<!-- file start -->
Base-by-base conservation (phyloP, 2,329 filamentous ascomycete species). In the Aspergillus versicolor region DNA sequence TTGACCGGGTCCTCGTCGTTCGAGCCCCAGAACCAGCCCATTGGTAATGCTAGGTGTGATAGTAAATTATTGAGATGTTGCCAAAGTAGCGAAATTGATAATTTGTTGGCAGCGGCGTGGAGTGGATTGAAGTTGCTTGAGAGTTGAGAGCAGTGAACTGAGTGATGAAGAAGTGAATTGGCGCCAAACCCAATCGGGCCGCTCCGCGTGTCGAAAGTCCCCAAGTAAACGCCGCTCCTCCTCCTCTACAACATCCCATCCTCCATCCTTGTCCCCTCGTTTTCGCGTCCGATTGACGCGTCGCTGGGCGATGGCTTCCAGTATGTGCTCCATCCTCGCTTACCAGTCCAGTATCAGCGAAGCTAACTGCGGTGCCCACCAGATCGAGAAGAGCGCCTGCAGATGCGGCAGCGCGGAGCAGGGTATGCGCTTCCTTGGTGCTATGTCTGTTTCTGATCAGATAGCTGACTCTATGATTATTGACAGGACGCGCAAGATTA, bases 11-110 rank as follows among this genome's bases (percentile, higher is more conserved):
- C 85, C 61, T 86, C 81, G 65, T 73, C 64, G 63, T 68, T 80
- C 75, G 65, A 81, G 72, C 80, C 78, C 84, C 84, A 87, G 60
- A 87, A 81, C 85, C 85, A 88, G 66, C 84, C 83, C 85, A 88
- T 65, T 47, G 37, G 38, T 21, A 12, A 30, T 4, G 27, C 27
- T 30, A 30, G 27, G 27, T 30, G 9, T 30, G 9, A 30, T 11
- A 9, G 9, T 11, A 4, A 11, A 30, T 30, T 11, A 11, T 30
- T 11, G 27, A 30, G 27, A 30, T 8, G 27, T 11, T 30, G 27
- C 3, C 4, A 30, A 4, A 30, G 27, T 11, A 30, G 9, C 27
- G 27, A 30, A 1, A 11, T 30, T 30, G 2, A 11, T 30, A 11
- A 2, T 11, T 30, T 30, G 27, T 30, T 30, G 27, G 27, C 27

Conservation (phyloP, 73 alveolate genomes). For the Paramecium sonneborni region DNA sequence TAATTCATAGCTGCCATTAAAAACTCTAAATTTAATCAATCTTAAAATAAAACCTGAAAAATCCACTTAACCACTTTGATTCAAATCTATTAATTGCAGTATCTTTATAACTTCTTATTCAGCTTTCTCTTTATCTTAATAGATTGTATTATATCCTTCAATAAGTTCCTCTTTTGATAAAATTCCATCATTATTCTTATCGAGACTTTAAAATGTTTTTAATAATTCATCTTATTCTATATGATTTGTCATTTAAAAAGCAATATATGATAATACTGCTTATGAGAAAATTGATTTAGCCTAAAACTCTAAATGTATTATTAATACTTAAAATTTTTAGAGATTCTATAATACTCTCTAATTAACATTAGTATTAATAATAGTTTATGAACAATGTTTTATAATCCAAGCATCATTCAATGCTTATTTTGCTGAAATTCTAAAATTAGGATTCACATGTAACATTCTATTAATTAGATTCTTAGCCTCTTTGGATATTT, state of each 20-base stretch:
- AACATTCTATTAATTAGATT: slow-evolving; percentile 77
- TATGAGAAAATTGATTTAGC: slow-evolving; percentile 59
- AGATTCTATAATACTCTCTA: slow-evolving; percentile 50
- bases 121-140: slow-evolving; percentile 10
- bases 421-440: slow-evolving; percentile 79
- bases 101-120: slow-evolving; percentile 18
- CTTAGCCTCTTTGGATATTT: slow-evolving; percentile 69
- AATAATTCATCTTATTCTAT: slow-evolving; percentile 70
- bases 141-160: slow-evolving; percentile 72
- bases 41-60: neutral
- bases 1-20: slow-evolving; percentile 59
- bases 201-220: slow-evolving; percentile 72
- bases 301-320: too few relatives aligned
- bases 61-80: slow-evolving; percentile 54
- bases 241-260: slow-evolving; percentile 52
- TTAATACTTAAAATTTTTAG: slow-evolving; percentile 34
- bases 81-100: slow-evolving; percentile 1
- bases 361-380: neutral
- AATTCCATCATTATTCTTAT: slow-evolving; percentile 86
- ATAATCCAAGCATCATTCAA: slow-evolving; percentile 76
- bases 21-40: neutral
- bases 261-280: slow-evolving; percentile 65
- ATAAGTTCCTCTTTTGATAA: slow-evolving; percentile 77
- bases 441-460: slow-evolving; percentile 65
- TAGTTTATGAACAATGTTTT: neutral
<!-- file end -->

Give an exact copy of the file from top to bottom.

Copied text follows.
Base-by-base conservation (phyloP, 2,329 filamentous ascomycete species). In the Aspergillus versicolor region DNA sequence TTGACCGGGTCCTCGTCGTTCGAGCCCCAGAACCAGCCCATTGGTAATGCTAGGTGTGATAGTAAATTATTGAGATGTTGCCAAAGTAGCGAAATTGATAATTTGTTGGCAGCGGCGTGGAGTGGATTGAAGTTGCTTGAGAGTTGAGAGCAGTGAACTGAGTGATGAAGAAGTGAATTGGCGCCAAACCCAATCGGGCCGCTCCGCGTGTCGAAAGTCCCCAAGTAAACGCCGCTCCTCCTCCTCTACAACATCCCATCCTCCATCCTTGTCCCCTCGTTTTCGCGTCCGATTGACGCGTCGCTGGGCGATGGCTTCCAGTATGTGCTCCATCCTCGCTTACCAGTCCAGTATCAGCGAAGCTAACTGCGGTGCCCACCAGATCGAGAAGAGCGCCTGCAGATGCGGCAGCGCGGAGCAGGGTATGCGCTTCCTTGGTGCTATGTCTGTTTCTGATCAGATAGCTGACTCTATGATTATTGACAGGACGCGCAAGATTA, bases 11-110 rank as follows among this genome's bases (percentile, higher is more conserved):
- C 85, C 61, T 86, C 81, G 65, T 73, C 64, G 63, T 68, T 80
- C 75, G 65, A 81, G 72, C 80, C 78, C 84, C 84, A 87, G 60
- A 87, A 81, C 85, C 85, A 88, G 66, C 84, C 83, C 85, A 88
- T 65, T 47, G 37, G 38, T 21, A 12, A 30, T 4, G 27, C 27
- T 30, A 30, G 27, G 27, T 30, G 9, T 30, G 9, A 30, T 11
- A 9, G 9, T 11, A 4, A 11, A 30, T 30, T 11, A 11, T 30
- T 11, G 27, A 30, G 27, A 30, T 8, G 27, T 11, T 30, G 27
- C 3, C 4, A 30, A 4, A 30, G 27, T 11, A 30, G 9, C 27
- G 27, A 30, A 1, A 11, T 30, T 30, G 2, A 11, T 30, A 11
- A 2, T 11, T 30, T 30, G 27, T 30, T 30, G 27, G 27, C 27

Conservation (phyloP, 73 alveolate genomes). For the Paramecium sonneborni region DNA sequence TAATTCATAGCTGCCATTAAAAACTCTAAATTTAATCAATCTTAAAATAAAACCTGAAAAATCCACTTAACCACTTTGATTCAAATCTATTAATTGCAGTATCTTTATAACTTCTTATTCAGCTTTCTCTTTATCTTAATAGATTGTATTATATCCTTCAATAAGTTCCTCTTTTGATAAAATTCCATCATTATTCTTATCGAGACTTTAAAATGTTTTTAATAATTCATCTTATTCTATATGATTTGTCATTTAAAAAGCAATATATGATAATACTGCTTATGAGAAAATTGATTTAGCCTAAAACTCTAAATGTATTATTAATACTTAAAATTTTTAGAGATTCTATAATACTCTCTAATTAACATTAGTATTAATAATAGTTTATGAACAATGTTTTATAATCCAAGCATCATTCAATGCTTATTTTGCTGAAATTCTAAAATTAGGATTCACATGTAACATTCTATTAATTAGATTCTTAGCCTCTTTGGATATTT, state of each 20-base stretch:
- AACATTCTATTAATTAGATT: slow-evolving; percentile 77
- TATGAGAAAATTGATTTAGC: slow-evolving; percentile 59
- AGATTCTATAATACTCTCTA: slow-evolving; percentile 50
- bases 121-140: slow-evolving; percentile 10
- bases 421-440: slow-evolving; percentile 79
- bases 101-120: slow-evolving; percentile 18
- CTTAGCCTCTTTGGATATTT: slow-evolving; percentile 69
- AATAATTCATCTTATTCTAT: slow-evolving; percentile 70
- bases 141-160: slow-evolving; percentile 72
- bases 41-60: neutral
- bases 1-20: slow-evolving; percentile 59
- bases 201-220: slow-evolving; percentile 72
- bases 301-320: too few relatives aligned
- bases 61-80: slow-evolving; percentile 54
- bases 241-260: slow-evolving; percentile 52
- TTAATACTTAAAATTTTTAG: slow-evolving; percentile 34
- bases 81-100: slow-evolving; percentile 1
- bases 361-380: neutral
- AATTCCATCATTATTCTTAT: slow-evolving; percentile 86
- ATAATCCAAGCATCATTCAA: slow-evolving; percentile 76
- bases 21-40: neutral
- bases 261-280: slow-evolving; percentile 65
- ATAAGTTCCTCTTTTGATAA: slow-evolving; percentile 77
- bases 441-460: slow-evolving; percentile 65
- TAGTTTATGAACAATGTTTT: neutral